Empathy vs. Sympathy: What’s the Difference?

Laura Hamilton's picture

Being a sensitive and compassionate person is a goal sought by many. Understanding others and connecting on an emotional level is truly a noble effort. When we talk of such kindness towards others, we often say it’s showing empathy or sympathy. Are they both one in the same or is there really a difference between the two?

Empathy

Many years ago President Bill Clinton coined a phrase “I feel your pain” while out on the campaign stump. Although we know all about politicians and promises, this phrase is a good example of empathy. When you feel another’s feelings as your own, you are displaying empathy. Even the dictionary origin of the word gives us a clue. Empathy comes from the Greek empatheia meaning passion or affection and pathos meaning feeling or emotion. Essentially you are sharing the same emotional state as someone else.

Empathy and sympathy are related but truly different. Empathy says “I feel with you,” while sympathy says “I feel for you.”

Empathy is about walking in someone else’s shoes. You can understand another person’s suffering because you’ve been there and done that. This is often why we seek out other people experiencing similar problems. It also explains the success of therapy groups. After all it’s much more comforting and healing to hear someone say, “I’ve felt the same way” or “I had those same thoughts” rather than “Gee, I feel sorry for you.” Empathy is about connection and truly relating with someone. And while it’s not always easy to empathize, it does help a great deal.

Sympathy

Sympathy is also an act of feeling, but not in the same vein as empathy. When watching news stories of starvation and severe poverty in other countries, we often feel sorry for these people and their plight. But how many of us can actually say we have experienced the same thing or walked in their shoes? Chances are very few of us could express that kind of feeling or empathy. Does that make us cold and heartless? Of course not. As sensitive beings we still care, but it is difficult to identify with these particular problems. In this case we are likely to express sympathy.

When it comes to sympathy you may not “get” what others are truly experiencing, but you feel for them. You may express concern or feel sorry for their difficulties, but you don’t identify with their emotions on a deep gut level as with empathy. Although you may not have that same connection, displaying sympathy still shows that you care.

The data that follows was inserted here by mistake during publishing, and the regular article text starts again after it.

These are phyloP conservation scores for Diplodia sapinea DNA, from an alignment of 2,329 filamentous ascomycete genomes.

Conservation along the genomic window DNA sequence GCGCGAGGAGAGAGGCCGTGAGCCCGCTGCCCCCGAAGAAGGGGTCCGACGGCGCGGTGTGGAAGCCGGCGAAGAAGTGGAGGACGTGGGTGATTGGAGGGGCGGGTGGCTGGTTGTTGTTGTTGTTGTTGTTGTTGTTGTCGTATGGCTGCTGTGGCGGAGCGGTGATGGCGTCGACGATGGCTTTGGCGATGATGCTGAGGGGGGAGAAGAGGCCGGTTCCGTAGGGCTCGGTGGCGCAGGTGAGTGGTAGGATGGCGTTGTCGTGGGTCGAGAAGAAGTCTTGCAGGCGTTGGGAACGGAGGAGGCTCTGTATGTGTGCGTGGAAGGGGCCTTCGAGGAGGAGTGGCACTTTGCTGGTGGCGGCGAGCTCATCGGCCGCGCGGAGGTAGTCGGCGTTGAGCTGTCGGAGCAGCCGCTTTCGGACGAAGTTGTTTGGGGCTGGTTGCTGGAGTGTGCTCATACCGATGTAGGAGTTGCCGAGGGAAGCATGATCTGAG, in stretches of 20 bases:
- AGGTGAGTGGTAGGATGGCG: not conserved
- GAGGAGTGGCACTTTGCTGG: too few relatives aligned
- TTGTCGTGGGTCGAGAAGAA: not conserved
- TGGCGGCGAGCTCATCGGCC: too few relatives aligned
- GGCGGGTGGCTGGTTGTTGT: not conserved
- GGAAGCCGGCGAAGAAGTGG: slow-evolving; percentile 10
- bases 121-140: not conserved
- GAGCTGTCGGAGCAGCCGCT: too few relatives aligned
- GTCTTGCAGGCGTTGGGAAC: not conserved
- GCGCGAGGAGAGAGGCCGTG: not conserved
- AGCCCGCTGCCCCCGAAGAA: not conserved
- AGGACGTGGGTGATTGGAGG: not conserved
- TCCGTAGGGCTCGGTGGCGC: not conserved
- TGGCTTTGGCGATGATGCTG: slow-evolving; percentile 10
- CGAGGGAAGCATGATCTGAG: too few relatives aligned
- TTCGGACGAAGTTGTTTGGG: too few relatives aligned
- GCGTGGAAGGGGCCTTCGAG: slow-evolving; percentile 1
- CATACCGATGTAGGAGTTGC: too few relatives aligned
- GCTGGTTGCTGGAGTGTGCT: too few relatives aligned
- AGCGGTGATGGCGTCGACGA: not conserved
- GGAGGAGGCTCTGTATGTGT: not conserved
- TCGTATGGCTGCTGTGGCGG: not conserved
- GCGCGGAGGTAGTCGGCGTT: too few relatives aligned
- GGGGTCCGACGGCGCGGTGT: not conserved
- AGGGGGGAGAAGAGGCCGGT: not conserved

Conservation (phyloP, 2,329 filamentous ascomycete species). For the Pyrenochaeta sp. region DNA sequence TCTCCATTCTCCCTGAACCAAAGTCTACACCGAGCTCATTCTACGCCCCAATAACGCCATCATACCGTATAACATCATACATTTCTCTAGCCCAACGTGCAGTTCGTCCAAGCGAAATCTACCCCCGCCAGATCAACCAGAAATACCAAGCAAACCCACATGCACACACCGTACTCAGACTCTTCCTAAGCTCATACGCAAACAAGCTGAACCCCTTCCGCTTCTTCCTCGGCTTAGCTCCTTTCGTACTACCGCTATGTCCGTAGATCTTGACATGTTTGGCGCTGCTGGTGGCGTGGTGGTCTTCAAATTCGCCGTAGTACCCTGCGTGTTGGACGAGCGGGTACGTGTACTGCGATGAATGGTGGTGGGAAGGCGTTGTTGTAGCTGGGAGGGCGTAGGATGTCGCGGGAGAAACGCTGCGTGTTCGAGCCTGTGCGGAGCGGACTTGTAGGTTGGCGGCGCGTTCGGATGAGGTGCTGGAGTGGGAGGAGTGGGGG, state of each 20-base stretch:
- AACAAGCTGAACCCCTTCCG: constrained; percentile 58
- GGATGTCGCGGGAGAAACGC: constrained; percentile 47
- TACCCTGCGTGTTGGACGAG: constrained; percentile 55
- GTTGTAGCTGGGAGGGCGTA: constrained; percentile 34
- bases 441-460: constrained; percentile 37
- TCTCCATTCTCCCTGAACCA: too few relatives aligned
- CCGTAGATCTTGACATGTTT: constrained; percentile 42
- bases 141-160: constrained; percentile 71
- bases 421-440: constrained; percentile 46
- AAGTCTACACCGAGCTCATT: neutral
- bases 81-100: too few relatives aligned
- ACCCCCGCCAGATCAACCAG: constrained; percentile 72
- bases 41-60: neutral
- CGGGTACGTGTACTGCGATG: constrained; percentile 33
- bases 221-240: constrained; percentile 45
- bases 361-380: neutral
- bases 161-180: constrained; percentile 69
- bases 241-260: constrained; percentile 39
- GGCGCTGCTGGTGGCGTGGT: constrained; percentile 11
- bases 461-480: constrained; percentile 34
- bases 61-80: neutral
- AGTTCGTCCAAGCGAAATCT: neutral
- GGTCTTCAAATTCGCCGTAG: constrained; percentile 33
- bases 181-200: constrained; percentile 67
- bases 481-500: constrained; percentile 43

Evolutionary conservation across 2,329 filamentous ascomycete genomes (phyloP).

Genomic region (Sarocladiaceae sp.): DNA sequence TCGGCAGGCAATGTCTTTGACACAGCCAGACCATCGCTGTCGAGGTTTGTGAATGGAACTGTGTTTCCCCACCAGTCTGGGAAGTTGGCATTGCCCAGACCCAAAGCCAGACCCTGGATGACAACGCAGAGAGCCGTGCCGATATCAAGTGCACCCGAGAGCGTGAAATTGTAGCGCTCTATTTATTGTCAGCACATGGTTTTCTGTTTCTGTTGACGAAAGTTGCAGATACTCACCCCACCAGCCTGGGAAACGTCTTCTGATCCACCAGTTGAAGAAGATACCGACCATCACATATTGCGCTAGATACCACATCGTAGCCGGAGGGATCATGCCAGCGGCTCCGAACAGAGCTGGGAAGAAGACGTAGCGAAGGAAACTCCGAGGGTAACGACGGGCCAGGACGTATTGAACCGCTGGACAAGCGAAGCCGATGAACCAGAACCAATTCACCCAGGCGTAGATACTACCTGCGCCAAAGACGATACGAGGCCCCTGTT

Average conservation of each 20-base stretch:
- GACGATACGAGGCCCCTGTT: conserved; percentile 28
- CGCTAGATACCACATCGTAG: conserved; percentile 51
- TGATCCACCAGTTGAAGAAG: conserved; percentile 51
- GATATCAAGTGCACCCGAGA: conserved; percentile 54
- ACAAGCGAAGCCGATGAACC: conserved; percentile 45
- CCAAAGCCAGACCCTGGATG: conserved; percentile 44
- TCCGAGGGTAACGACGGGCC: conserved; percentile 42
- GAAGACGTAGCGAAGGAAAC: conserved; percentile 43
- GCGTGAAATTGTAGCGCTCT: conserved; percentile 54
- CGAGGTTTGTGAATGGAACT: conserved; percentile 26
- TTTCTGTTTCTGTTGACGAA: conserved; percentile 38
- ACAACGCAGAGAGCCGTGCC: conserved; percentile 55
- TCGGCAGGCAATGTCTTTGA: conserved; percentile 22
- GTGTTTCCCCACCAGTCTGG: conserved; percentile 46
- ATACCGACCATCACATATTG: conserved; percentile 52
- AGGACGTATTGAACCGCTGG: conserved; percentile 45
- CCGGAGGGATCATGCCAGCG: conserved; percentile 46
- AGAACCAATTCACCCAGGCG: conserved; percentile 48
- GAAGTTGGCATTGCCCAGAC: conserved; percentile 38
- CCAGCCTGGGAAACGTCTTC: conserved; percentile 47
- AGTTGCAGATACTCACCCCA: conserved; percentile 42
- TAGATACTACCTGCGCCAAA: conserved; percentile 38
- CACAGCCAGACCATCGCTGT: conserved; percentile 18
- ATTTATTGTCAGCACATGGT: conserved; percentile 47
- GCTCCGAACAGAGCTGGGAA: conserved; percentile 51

Similarities and Differences

Both empathy and sympathy often come from a place of good intentions. We either share or understand feelings and experiences with another person (empathy) or we express awareness and compassion (sympathy). Both usually come from the heart and are aroused by care and concern for others.

When it comes to conveying these gestures, it is often easier to show sympathy rather than empathy. Consider for a moment the idea of sympathy cards. When someone loses a loved one, we don’t necessary feel the same loss, but we can still show that we are aware of his or her suffering. Therefore we give a sympathy card as acknowledgement.

Sometimes however, sympathy can backfire. Expressions of sympathy often include phrases like “Poor you” or “I feel sorry for you” which can come across as pity. This may not always sit well with the person experiencing the hardship. Sympathy can also come across as insincere at times, leaving the recipient feeling inferior and disempowered.

Empathy, while often harder to garner, helps to form a deeper bond with another. By trying to put yourself in another’s shoes, you show that you relate on a personal and emotional level. There is no risk of judgment or pity—only reassurance.

Empathy and sympathy are related but truly different. Empathy says “I feel with you,” while sympathy says “I feel for you.” Both are important when it comes to showing you care.